About the Editors
Jeremy Grimshaw, Editor-in-Chief
Jeremy is a Senior Scientist in the Clinical Epidemiology Program at the Ottawa Health Research Institute and Professor of Medicine, University of Ottawa. He holds a Tier 1 Canadian Research Chair in health knowledge transfer and uptake. Professor Grimshaw’s research interests are in implementation and knowledge translation, quality improvement, complex interventions, systematic reviews, cluster randomized trials, quasi-experimental studies and behavioral theories (and their application to professional behavior).
Peter Jüni, Editor-in-Chief
Peter is a clinical epidemiologist and general internist, and the Director of the Applied Health Research Centre (AHRC) at the Li Ka Shing Knowledge Institute of St. Michael’s Hospital. He holds a Tier 1 Canada Research Chair in Clinical Epidemiology of Chronic Diseases and is a Professor at the Department of Medicine and the Institute of Health Policy, Management and Evaluation at the University of Toronto. Peter is known for his methodological work and for his clinical research on the management of cardiovascular and musculoskeletal disorders. He has had leading roles in major cardiovascular trials, served as a member of several task forces of the European Society of Cardiology, and contributed to the Cochrane Risk of Bias tools for randomized and non-randomized studies.
Tianjing Li, Editor-in-Chief
Tianjing is an Associate Professor in the Department of Epidemiology at Johns Hopkins Bloomberg School of Public Health (JHBSPH). Dr Li was trained as a physician and subsequently earned her PhD in Epidemiology (Clinical Trials concentration) and MHS in Biostatistics from JHBSPH. The primary goal of Dr Li's research is to develop, evaluate, and disseminate efficient methods for comparing healthcare interventions and to provide trustworthy evidence for decision making. Her core research interests include methodologies for randomized controlled trials, systematic reviews, network meta-analysis, comparative effectiveness research, and patient-centered outcomes research. Dr Li serves as the Associate Director for Cochrane United States and the Director for Research for Cochrane Eyes and Vision US Project.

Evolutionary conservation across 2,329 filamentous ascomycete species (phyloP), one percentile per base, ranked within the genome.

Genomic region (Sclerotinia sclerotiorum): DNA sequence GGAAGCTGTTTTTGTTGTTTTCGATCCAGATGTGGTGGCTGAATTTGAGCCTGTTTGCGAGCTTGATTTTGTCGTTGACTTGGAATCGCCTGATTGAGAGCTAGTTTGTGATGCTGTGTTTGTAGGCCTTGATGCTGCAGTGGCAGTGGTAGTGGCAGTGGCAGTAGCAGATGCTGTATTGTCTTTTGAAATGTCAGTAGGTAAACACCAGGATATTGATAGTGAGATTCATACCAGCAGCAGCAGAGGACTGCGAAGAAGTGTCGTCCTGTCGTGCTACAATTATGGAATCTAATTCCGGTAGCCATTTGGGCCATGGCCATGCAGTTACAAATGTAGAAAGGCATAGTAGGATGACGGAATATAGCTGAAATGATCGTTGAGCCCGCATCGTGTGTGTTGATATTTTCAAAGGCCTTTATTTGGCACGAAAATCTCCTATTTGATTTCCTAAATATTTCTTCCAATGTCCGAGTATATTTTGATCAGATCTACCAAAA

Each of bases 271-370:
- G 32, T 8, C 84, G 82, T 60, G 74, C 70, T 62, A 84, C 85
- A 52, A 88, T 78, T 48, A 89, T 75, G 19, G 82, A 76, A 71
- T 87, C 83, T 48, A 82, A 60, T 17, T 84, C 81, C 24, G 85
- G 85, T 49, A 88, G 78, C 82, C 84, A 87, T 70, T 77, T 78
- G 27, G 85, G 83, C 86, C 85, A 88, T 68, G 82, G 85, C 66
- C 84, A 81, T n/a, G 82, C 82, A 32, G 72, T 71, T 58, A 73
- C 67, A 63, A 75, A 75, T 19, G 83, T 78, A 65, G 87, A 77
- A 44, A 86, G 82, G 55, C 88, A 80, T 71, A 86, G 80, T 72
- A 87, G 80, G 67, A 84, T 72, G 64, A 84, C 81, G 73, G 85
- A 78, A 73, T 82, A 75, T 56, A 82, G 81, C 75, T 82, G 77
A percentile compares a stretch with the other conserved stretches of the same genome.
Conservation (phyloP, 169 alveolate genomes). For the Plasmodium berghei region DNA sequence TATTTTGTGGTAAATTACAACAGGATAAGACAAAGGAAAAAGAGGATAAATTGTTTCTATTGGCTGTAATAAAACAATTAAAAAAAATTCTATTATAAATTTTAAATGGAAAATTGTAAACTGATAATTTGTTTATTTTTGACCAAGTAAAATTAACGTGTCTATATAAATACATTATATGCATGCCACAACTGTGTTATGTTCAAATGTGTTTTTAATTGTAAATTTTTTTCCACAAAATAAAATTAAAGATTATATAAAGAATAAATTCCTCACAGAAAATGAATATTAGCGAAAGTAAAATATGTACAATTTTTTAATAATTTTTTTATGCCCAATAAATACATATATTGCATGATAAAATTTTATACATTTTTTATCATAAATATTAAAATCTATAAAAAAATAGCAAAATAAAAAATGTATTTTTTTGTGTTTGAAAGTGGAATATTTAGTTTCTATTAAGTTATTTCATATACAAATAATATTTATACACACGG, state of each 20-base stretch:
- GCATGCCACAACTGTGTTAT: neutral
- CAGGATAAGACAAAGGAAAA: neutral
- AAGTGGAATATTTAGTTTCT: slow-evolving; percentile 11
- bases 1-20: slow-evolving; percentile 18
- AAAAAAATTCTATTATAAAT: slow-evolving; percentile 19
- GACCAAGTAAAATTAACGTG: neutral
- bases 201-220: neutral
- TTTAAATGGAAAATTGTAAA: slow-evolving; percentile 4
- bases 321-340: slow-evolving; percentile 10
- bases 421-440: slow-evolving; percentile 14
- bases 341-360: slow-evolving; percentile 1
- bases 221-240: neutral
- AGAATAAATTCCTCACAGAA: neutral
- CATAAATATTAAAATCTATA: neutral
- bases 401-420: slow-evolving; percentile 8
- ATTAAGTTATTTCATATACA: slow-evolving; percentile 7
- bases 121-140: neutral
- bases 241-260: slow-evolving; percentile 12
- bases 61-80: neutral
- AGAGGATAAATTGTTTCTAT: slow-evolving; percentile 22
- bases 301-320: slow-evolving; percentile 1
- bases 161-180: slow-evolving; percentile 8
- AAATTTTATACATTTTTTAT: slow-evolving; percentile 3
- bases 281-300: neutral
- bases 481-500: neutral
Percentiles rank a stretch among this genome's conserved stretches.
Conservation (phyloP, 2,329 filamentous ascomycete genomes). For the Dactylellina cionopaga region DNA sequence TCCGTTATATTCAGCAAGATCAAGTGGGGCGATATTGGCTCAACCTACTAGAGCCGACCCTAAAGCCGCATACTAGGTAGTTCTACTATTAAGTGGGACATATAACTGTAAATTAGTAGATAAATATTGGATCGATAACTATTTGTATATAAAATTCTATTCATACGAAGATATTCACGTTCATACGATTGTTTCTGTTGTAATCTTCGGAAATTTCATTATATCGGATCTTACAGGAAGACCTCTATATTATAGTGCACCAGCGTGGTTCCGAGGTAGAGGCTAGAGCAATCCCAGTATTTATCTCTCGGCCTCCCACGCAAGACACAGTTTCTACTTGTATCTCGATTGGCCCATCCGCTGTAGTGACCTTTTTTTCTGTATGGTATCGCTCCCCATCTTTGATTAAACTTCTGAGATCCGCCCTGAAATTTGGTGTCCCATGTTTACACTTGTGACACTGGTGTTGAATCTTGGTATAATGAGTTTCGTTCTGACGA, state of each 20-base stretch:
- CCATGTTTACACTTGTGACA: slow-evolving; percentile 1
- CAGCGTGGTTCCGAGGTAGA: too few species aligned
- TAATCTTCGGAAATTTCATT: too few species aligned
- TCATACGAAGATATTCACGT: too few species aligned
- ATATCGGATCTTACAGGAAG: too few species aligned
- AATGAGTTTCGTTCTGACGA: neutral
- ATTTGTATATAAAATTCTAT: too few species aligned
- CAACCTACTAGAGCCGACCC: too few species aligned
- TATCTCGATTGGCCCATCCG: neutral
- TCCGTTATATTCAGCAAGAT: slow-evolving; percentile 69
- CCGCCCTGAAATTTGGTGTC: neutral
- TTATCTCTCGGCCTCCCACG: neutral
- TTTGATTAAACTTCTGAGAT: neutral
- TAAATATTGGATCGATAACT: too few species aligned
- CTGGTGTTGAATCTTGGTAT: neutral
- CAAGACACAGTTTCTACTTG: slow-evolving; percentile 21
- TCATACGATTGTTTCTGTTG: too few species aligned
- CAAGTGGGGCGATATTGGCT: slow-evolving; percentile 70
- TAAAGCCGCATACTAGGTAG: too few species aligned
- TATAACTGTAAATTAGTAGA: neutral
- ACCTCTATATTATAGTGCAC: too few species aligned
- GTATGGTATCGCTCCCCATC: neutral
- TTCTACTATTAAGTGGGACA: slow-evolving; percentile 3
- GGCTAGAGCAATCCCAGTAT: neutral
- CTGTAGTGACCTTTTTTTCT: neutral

Shaun Treweek, Editor-in-Chief
Shaun is Professor of Health Services Research in the Health Services Research Unit at the University of Aberdeen, UK. Prof Treweek’s research interests are mainly in efficient trial design, particularly pragmatic trial design, improved recruitment and retention interventions for trials, the design of studies to generate trial process evidence and the effective presentation of research evidence. He is leading an initiative called Trial Forge (http://www.trialforge.org) that aims to be more systematic about how we generate and use research evidence in making trial design, conduct, analysis and reporting decisions.
2016 marked the 10th anniversary of Trials and to coincide with publication of our 3000th article, we put together a page to celebrate the great milestones of the journal, including a timeline, opinions from those in the field, links to our most popular articles, and more.
Annual Journal Metrics
135 days to first decision for reviewed manuscripts only
113 days to first decision for all manuscripts
196 days from submission to acceptance
31 days from acceptance to publication
1.975 - 2-year Impact Factor
2.258 - 5-year Impact Factor
0.873 - Source Normalized Impact per Paper (SNIP)
1.287 - SCImago Journal Rank (SJR)
6,653 Altmetric Mentions